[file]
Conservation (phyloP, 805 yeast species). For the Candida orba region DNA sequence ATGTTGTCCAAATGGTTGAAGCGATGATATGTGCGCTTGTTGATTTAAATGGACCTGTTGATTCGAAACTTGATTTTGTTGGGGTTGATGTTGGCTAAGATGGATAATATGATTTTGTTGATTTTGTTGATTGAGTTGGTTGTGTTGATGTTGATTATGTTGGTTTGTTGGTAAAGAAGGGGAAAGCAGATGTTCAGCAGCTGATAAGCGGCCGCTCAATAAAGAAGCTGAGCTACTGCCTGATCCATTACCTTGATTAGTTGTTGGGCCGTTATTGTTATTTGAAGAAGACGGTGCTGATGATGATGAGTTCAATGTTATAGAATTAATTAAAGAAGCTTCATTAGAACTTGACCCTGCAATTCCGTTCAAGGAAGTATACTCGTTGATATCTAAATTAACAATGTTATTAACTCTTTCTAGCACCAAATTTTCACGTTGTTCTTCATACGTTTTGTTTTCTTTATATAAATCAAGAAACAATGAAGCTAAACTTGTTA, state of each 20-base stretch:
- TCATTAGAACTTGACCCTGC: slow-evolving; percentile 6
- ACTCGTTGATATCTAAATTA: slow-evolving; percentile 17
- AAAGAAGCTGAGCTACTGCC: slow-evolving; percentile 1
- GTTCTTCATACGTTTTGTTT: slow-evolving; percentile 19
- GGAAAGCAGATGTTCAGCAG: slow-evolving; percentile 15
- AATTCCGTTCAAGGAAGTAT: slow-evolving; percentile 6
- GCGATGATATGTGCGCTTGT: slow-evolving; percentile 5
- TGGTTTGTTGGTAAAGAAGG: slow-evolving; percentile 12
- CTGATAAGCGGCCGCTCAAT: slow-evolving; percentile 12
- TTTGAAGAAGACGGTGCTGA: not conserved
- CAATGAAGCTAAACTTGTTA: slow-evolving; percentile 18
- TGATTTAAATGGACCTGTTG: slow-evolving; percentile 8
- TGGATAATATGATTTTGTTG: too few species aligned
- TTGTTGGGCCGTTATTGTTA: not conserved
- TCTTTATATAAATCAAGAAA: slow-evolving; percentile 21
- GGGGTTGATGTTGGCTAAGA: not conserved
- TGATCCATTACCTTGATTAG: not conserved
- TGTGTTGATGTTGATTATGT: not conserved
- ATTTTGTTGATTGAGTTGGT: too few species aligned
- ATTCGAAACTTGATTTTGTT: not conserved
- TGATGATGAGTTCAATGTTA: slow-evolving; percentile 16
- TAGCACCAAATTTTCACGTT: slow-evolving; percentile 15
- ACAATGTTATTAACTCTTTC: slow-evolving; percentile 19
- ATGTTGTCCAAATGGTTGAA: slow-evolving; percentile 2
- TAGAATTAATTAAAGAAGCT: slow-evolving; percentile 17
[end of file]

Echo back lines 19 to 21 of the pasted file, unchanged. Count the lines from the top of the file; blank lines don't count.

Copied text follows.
- TGTGTTGATGTTGATTATGT: not conserved
- ATTTTGTTGATTGAGTTGGT: too few species aligned
- ATTCGAAACTTGATTTTGTT: not conserved